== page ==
PROFILE: Rachel Ivey offers her time and talents to children in Chelsea
CHELSEA – For Shelby County Sheriff’s Office Deputy Rachel Ivey, helping children is something that is probably ingrained in her DNA.
“I can honestly say that I’ve always been involved with something to do with helping kids,” she said.
Perhaps it’s being born the oldest of four children that’s made her a natural caretaker. Ivey, who was born in Birmingham but grew up mostly in Oregon, has lived and volunteered her time and talents in the Chelsea community since 2000.
In the years since she’s been a part of the community, she’s managed to make a sizeable impact in the lives of several children. In the summer of 2016 she founded A Minor Film School, which teaches children how to make films using smart phones and tablets.
She uses her photography skills to provide high school students at Chelsea’s Kings Home with memorable senior year experiences and she’s responsible for providing headshots of casts and crews for Chelsea High School’s theatre department.
Ivey said she has such a heart for children because in her experiences they are the ones with the least amount of control over their life circumstances.
“If a child comes from a rough family life, they suffer although they don’t have much control over what’s happening to them,” she said.
But Ivey isn’t looking for any type of recognition or a pat on the back for her good deeds. In fact, she would be perfectly happy if no one knew all she did to make a positive impact in the lives of Chelsea’s youth.
Through her work with children, Ivey hopes to humanize law enforcement in the eyes of youth.
Helping at-risk youth
About three years ago, when her daughter was graduating from high school, Ivey reached out to Kings Home in Chelsea.
Kings Home offers a variety of services to at-risk youth, including a group home for girls and boys ages 8-21. Katheria Edwards, Kings Home executive director of youth programs, said 95 percent of the children living in the group homes are under the supervision of the Department of Human Resources.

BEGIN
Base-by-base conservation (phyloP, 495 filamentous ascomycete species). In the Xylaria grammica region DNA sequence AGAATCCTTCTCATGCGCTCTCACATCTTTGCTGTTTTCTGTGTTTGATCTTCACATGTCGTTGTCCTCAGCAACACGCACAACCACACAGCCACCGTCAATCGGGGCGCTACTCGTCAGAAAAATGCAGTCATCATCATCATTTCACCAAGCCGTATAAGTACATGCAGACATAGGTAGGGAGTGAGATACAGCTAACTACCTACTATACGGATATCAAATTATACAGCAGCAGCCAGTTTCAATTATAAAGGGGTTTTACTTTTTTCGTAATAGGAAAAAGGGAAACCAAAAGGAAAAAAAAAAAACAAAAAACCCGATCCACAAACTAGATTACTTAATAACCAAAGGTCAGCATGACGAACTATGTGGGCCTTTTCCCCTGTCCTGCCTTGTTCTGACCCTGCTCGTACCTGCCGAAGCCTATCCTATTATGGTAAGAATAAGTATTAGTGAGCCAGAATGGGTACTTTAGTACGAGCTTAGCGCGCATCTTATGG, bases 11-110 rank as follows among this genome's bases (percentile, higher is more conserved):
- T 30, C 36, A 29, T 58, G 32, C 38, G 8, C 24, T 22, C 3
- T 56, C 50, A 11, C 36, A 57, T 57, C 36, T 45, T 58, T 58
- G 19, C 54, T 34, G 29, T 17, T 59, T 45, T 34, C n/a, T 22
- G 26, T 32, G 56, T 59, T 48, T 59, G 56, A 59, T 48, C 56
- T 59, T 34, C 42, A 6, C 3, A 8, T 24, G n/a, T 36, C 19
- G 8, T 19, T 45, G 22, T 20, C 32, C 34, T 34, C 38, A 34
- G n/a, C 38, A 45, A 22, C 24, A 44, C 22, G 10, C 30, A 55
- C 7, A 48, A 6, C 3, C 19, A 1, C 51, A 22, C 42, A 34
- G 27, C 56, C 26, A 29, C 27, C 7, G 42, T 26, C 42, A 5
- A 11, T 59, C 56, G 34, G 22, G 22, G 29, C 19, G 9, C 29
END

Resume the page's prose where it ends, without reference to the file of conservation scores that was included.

“These are children who have been removed from a parent or guardian’s home due to a variety of abuse,” Edwards said.
Ivey offered to use her photography skills to take senior portraits for any interested senior. Since the spring of 2009, she has also taken cast and crew headshots for Chelsea High School’s theatre department. She started helping the theatre department when her oldest son participated in the program and just continued after he graduated.
The first year she offered to take photos for kids at Kings Home, not many students took her up on the offer, but as the years have gone by more and more students have participated.
“It occurred to me that these kids need to know that people care about them,” Ivey said. “It seemed like we were getting more calls out there to referee situations, so I wanted to reach out to them.”
During 2017, Ivey photographed 12 seniors and provided them with graduation announcements.
“Every kid deserves to feel special around that time, and I just want to provide them with memorable experiences they might not have otherwise,” Ivey said. “And then one day I was going through and cleaning out my daughter’s closet and found some of her old prom dresses. I put out a call on the Chelsea community page on Facebook to see if anyone else had any old dresses, shoes or jewelry they wanted to donate and I got a lot of responses.”
Ivey collected about a dozen prom dresses for girls at Kings Home.
“When our youths see people in the community offering their help, it helps them start to trust others more,” Edwards said. “When people offer their time to do nice things for them, it makes them feel good about themselves and boosts their self esteem. These kids go to public schools and they see other kids with things that they don’t have and it sometimes makes them feel less than.”
Edwards said things like having a nice prom dress and taking senior portraits helps children in foster care feel like they can be normal and have the life that kids who aren’t in foster care have.